A “human-protected” bike lane on West Peachtree proved protesters’ point

The July 24 protest was sparked by the death of man hit by a bus last week near Arts Center MARTA station

Atlanta protected bike lane West Peachtree protest
Protesters created a human-protected bike lane on West Peachtree Street during rush hour on July 24.

Photograph by Sean Keenan

Even with activists standing shoulder-to-shoulder, blocking motorists from using an entire lane of Midtown’s ever-car-choked West Peachtree Street, rush-hour traffic Wednesday evening seemed to chug along just fine.

That’s part of the point that advocates for citywide mobility improvements—building better transportation infrastructure for non-drivers—were trying to make: Streets can be safely shared by cars, bikes, e-scooters, and other alternative modes of transportation. In Atlanta, though, a decades-old obsession with designing streets to benefit automobiles has left cyclists, pedestrians, and the rest with limited options to traverse town safely.

Niklas Vollmer and Andreas Wolfe, cyclists and staunch proponents of diversifying the city’s transportation infrastructure, organized the activist movement Wednesday, during which Atlanta police helped them cordon off the easternmost lane of West Peachtree Street and turn it into a makeshift Lite Individual Transportation (LIT) lane—a safe, protected channel for cyclists, skateboarders, e-scooter riders, and others.

Vollmer and Wolfe chose this five-lane corridor for a reason: Just over a week ago, William Alexander, a 37-year-old father of two, was headed home from an Atlanta United game on an e-scooter when he was struck by a bus and killed just outside of Midtown’s Arts Center MARTA station. Back in 2015, thanks to the Renew Atlanta bond program, West Peachtree Street was slated to receive what’s called a “complete streets” overhaul, a project that would have sacrificed at least one automobile lane in exchange for wider sidewalks and an LIT lane.

But many projects that were once part of the Renew Atlanta program, as well as those that would have been funded by the TSPLOST (Transportation Special-Purpose Local-Option Sales Tax) approved during a 2016 referendum, were booted from the docket, due in part to rising construction costs and design changes. It didn’t help that city leaders elected to use Renew Atlanta cash to pay for downtown’s controversial pedestrian bridge, a more than $33 million serpentine walkway that arches over Northside Drive and links Vine City to Mercedes-Benz Stadium.

After officials revised the Renew Atlanta and TSPLOST project lists to better suit their dampened budgets, only the design phase of the West Peachtree complete streets project is now expected to be funded. “The city council decided not to fully fund the implementation of it,” Vollmer says. “So here we sit, years later, with the tragedy that has happened where we could have had a LIT lane. We’re waiting for the city to actually do that, and they’re culpable [for Alexander’s death] for not funding that.”

Alexander’s death, as well as that of 20-year-old Eric Amis, Jr., who was run over by an SUV in May while riding an e-scooter out of the West Lake MARTA station, has spurred a renewed focus on transportation infrastructure improvements among some Atlanta politicians. “We need to accommodate multiple modes of mobility as the city grows, but we haven’t executed that with the urgency or thoroughness that we need to do if we want to be a livable city,” says Atlanta City Councilman Amir Farokhi. He says short-term (and relatively cheap) changes to streets can make the city safer for all.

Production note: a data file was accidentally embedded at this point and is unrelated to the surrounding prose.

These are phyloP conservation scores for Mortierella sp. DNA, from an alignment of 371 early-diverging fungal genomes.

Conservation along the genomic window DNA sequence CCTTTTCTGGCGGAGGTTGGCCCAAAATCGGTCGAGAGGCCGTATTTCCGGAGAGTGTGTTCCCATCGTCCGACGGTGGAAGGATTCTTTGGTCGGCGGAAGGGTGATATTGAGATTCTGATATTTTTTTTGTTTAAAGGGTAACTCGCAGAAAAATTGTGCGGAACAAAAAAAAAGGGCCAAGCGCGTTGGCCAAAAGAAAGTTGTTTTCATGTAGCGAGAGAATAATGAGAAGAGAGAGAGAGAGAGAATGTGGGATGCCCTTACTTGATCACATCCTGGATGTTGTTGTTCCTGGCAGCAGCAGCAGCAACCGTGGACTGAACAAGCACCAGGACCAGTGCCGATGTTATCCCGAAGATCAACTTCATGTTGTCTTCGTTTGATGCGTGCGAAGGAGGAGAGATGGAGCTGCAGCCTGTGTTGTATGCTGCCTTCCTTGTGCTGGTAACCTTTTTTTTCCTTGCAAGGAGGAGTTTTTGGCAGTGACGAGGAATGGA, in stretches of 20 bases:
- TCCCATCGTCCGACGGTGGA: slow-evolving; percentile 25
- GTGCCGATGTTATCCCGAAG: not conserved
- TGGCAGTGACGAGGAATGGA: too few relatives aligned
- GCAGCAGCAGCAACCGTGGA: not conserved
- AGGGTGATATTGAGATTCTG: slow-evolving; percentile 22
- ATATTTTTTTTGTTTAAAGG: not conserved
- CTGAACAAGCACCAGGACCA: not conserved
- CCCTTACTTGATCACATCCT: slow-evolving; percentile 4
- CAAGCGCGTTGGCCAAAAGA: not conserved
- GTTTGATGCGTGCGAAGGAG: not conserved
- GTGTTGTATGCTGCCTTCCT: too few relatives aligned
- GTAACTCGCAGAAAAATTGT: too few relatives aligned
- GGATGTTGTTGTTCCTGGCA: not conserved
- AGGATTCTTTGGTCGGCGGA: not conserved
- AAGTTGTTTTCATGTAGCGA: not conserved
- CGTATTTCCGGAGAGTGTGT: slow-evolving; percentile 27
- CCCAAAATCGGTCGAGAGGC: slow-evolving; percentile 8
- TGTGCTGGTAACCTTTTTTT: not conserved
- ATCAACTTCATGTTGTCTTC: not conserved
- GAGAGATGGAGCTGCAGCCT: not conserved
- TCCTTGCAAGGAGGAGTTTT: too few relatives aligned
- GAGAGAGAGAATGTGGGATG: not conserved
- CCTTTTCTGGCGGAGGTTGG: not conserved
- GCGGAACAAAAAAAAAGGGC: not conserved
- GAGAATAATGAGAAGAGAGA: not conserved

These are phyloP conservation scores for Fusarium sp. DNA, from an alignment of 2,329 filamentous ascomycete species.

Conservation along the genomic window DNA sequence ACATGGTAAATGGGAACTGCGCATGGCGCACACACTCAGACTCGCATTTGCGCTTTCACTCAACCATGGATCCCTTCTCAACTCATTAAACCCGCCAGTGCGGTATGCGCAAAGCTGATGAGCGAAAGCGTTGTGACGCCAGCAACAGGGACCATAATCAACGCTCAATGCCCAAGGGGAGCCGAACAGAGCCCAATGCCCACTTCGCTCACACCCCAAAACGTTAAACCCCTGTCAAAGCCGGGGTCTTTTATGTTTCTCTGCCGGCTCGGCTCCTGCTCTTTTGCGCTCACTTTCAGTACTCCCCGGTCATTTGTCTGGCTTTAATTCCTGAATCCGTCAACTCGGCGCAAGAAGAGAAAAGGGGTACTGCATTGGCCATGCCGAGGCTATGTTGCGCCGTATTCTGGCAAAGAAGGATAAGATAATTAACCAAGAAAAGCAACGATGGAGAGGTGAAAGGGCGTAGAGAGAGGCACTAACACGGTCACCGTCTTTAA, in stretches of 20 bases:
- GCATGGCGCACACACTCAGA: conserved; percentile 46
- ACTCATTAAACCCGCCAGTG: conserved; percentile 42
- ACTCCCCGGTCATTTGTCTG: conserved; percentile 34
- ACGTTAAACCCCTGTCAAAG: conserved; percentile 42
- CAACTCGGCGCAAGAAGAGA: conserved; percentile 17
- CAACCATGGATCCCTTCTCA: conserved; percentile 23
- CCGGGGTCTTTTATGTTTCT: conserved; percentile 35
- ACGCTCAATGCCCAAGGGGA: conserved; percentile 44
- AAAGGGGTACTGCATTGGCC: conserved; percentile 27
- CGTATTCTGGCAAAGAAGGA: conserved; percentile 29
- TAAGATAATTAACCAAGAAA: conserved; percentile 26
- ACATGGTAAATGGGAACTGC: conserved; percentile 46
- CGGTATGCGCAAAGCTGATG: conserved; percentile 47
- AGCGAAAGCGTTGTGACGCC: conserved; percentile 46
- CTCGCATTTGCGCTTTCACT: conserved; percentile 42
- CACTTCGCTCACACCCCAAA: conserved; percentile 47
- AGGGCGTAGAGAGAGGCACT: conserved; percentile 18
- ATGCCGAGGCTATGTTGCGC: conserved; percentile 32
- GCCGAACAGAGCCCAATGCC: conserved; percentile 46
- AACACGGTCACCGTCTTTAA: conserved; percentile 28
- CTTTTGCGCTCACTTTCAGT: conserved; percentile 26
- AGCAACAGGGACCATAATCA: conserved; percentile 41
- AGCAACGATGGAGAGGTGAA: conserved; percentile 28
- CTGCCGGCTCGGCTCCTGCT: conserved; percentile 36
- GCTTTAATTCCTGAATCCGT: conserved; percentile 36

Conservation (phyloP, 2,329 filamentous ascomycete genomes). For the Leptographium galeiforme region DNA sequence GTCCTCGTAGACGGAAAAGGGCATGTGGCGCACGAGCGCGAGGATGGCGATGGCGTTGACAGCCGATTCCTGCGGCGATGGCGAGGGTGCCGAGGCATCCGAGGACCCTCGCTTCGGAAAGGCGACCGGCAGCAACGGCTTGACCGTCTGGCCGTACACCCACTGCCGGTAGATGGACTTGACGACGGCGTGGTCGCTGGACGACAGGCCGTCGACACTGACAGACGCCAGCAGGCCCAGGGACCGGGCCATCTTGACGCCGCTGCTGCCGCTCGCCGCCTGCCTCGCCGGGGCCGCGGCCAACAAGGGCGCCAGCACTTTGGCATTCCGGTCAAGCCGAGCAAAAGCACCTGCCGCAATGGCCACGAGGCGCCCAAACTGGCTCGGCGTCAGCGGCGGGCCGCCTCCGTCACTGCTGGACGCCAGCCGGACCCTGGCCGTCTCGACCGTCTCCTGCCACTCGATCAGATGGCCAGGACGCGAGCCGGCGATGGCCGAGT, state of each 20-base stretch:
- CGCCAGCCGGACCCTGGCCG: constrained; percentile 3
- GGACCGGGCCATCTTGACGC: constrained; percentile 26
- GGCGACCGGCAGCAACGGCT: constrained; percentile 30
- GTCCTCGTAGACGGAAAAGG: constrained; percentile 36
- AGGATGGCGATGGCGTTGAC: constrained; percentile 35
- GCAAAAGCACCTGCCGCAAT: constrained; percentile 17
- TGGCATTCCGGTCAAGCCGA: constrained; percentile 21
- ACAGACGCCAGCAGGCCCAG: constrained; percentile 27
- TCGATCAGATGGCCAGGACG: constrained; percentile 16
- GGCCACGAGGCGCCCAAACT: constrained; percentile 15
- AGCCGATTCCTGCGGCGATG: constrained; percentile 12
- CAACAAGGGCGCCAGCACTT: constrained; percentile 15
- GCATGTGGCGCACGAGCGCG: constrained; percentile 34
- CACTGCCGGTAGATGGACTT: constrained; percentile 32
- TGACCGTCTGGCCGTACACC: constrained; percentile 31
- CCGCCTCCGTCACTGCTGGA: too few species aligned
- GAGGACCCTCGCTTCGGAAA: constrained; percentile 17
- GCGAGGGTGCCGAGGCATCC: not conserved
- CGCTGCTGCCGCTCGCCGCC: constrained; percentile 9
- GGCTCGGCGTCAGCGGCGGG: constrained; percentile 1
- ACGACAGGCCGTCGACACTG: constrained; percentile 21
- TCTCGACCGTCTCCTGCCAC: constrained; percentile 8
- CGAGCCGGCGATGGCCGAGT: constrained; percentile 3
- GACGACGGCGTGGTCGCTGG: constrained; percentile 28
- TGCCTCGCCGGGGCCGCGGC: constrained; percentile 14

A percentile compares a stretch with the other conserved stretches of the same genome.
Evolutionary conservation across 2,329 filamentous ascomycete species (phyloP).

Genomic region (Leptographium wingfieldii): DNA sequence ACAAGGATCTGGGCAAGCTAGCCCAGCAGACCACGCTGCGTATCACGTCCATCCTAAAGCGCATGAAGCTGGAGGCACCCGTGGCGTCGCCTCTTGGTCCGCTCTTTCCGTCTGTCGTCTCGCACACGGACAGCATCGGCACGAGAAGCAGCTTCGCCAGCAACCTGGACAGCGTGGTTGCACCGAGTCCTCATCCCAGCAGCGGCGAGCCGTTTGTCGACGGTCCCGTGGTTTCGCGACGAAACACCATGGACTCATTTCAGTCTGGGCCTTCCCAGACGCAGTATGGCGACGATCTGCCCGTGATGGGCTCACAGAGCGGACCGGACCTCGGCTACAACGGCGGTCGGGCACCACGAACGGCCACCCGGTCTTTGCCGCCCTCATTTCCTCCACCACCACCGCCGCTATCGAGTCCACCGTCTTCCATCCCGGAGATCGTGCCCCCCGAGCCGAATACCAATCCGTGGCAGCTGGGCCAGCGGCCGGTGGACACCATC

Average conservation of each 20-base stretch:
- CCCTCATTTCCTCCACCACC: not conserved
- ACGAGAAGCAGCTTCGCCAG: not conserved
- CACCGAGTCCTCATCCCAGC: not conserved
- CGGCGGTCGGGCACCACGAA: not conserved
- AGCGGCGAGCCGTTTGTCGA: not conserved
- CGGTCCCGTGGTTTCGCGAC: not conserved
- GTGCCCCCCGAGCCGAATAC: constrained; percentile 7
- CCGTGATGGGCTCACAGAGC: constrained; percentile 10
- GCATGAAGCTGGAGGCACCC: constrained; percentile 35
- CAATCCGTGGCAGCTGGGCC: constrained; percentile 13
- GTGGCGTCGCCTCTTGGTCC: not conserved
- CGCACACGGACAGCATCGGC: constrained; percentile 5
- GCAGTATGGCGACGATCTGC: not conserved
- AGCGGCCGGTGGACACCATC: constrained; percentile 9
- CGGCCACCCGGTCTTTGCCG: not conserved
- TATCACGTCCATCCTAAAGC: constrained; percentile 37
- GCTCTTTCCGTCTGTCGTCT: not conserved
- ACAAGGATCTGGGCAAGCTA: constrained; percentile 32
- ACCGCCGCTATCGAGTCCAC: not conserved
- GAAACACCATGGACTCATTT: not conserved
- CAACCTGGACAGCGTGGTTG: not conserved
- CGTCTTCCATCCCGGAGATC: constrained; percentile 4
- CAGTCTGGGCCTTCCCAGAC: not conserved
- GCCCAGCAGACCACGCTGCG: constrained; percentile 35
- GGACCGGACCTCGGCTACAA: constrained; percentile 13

Carrying out full-on complete streets upgrades and/or restriping initiatives can be costly and time-consuming, Farokhi says. But while city leaders mull over how to address those desires, some car-clogged roadways could be outfitted with orange, water-filled plastic barricades that would separate car traffic from those using alternative travel options. Additionally, perhaps pedestrian signals at traffic lights could be used to offer cyclists, skaters, and e-scooter users a few seconds head-start before drivers get a green light. “These are things that don’t require any new infrastructure per se; they just take political will and bureaucratic muscle,” he says.

Rebecca Serna, head of the Atlanta Bicycle Coalition, says the City of Atlanta is on the cusp of adopting what’s called the “Vision Zero” strategy, which, per the organization’s website, “requires rigorous collaboration across city departments and stakeholders to devise data-driven and measurable strategies to achieve the shared goal of zero fatalities.”

But Serna says she wants to ensure that, if and when officials join the Vision Zero movement, it’s more than just a superficial gesture. “It’s easy to agree that no one should die in traffic, but then you have to make hard decisions that come down to trade-offs in order to make that vision a reality,” she says, nodding to road diets, which get rid of car lanes to make way for LIT lanes, among other changes. “For example, you can’t have five lanes of [car] traffic in the most heavily-walked area of a city and call it a day. That’s unacceptable.”

Wednesday’s activism wasn’t the only effort to shine a light on car-centric design—Vollmer and Wolfe also organized a couple of “slow rolls” along DeKalb Avenue, a narrow road stretching from neighborhoods southeast of downtown all the way to Decatur. At those events, dozens of cyclists took a leisurely cruise along the dangerous thoroughfare during morning rush-hour, frustrating some motorists, but proving to many that sharing the road with non-drivers—even a lot of them—doesn’t prevent commuters from getting to work on time.

“We think there’s definitely a will and a way to do all this,” Vollmer says. “It’s just that the city, and the mayor, and the Georgia Department of Transportation need to prioritize it.”